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Tasawwuf and Sharia

Tasawwuf and Sharia

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Published by: Shaikh Mohammad Iqbal K on Oct 15, 2012
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Tasawwuf and Sharia
The Shari`ah is of
 fundamental importance
to the Sufi path. Thispoint is very strongly made by the great Naqshbandi Sufi, ShaykhAhmad Sirhindi (also known as Imam ar-Rabbani), in his letters.Here is a small excerpt from one of his letters, where he clarifiesthis topic:The Shari`ah has three parts: knowledge, action, and sincerity ofmotive (
); unless you fulfil the demands of all these parts,you do not obey the Shari`ah. And when you obey the Shari`ahyou obtain the pleasure of God, which is the most supreme goodin this world and the Hereafter. The Qur'an says: "
The pleasureof God is the highest good." Hence, the Shari`ah comprehendsall the good of this world and the next, and nothing is left outfor which one has to go beyond the Shari`ah.
["way"] and the
["reality"] for which theSufis are known, are subservient to the Shari`ah, as they help torealize its third part, namely, sincerity. Hence they are sought inorder to fulfil the Shari`ah, not to achieve something beyondthe Shari`ah. The raptures and ecstasies which the Sufisexperience, and the ideas and truths which come to them in thecourse of their journey, are not the goal of Sufism. They arerather myths and fancies on which the children of Sufism arefed. One has to pass over them all and reach the stage ofsatisfaction (
) which is the final goal of
["travelling",i.e. the Sufi path] and
["overwhelming love"].
Thepurpose of traversing the stages of of
isnothing other than the realisation of
which involves theattainment of
. Only one out of a thousand Sufis is graced
with the three illuminations (
tajalliyat sih ganah
) and gnosticvisions, given
and elevated to the stage of
[Quoted from "Sufism and Shari`ah: A study of Shaykh AhmadSirhindi's Effort to Reform Sufism," by Muhammad Abdul HaqAnsari, pp. 221-2. Originally from Shaykh Ahmad Sirhindi'sletters, Vol. I:36.]
Tasawwuf and Sharia
Article by Shafiq ur-Rahman
Taken from
All praises are due to Allah
. We praise Him, seek His help,and ask His forgiveness. We seek refuge in Allah from the evilin our souls and from our wrong actions. Whoever Allahguides, no one can mislead. And whomever Allah misguides,no one can guide. I testify that there is none worthy ofworship except Allah. He is One, having no partner. And Itestify that Muhammad is His servant and messenger. MayAllah bless him and give him peace, with his family andCompanions. Verily the best speech is the Book of Allah. Andthe best guidance is the guidance of Muhammad (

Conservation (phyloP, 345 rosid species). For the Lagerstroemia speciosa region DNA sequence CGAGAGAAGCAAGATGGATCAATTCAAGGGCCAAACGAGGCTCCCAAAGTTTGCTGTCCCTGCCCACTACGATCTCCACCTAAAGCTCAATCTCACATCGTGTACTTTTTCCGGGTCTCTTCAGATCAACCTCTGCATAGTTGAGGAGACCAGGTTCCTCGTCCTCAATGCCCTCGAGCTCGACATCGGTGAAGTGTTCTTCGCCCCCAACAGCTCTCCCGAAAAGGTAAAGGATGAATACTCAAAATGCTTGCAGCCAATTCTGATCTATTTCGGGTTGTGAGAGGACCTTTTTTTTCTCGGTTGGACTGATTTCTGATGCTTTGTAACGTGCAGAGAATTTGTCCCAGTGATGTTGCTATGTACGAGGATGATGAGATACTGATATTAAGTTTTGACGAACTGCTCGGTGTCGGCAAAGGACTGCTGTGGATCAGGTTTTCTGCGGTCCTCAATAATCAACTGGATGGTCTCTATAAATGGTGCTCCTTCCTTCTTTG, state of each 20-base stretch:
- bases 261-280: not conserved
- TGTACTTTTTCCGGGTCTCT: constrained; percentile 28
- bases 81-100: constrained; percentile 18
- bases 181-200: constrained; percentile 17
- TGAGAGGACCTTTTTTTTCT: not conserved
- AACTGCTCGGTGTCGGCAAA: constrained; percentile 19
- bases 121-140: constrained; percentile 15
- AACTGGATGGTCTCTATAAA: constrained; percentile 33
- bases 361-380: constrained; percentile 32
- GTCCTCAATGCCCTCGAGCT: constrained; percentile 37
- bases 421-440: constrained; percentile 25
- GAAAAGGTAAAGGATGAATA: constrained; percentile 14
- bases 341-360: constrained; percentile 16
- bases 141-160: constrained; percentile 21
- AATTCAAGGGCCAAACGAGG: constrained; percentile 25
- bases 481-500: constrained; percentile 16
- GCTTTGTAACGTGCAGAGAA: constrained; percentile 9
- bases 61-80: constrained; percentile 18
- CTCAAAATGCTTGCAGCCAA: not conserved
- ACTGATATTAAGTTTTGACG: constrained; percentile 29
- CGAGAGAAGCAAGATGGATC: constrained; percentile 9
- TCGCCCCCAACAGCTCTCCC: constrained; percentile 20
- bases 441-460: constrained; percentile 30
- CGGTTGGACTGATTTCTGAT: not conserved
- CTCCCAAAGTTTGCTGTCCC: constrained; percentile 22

sallallahualaihi wa sallam
).With this opening invocation, I turn my attention toTasawwuf - a realm of the Islamic sciences that is easilymisunderstood without qualified instruction. Any discussionand/or comments on Tasawwuf must be backed by theknowledge of scholars in this field. Tasawwuf is one of theseveral Islamic sciences (
). Like most of the other Islamic
, it was not known by name, or in it's later developedform, during the time of the
Prophet (sallallahu alaihi wa sallam
).This does not make it less legitimate. There are many Islamicsciences that only took shape many years after the Propheticage; principles of jurisprudence (
usul al-fiqh
), for example, orthe hadith methodology (
ulum al-hadith
). The essence ofTasawwuf is purely Islamic. To make this point, I will, in shaAllah, limit myself to reproducing opinions of scholars andtaking extracts from several authentic sources.I begin with a description of Tasawwuf in a recently publishedcomprehensive work on Islam, The Oxford Encyclopaedia ofthe Modern Islamic World, edited by Professor John L.Esposito, Oxford University Press, Oxford, May 1995, 4 vols.:"in a broad sense, Sufism can be described as theinteriorization and intensification of Islamic faith and practice.The original sense of sufi seems to have been 'one who wearswool.' By the eighth century the word was sometimes appliedto Muslims whose ascetic inclinations led them to wear coarseand uncomfortable woolen garments. Gradually it came todesignate a group who differentiated themselves from othersby emphasis on certain specific teachings and practices of theQuran and the sunnah. By the ninth century the gerund formtasawwuf, literally 'being a sufi' or 'sufism,' was adopted byrepresentatives of this group as their appropriate designation.Understood as Islam's life-giving core, sufism is co-extensivewith Islam. Wherever there have been Muslims, there havebeen sufis. If there was no phenomenon called 'sufism' at thetime of the Prophet, neither was there anythingcalled
in the later senses of these terms. Allthese are names that came to be applied to various dimensions

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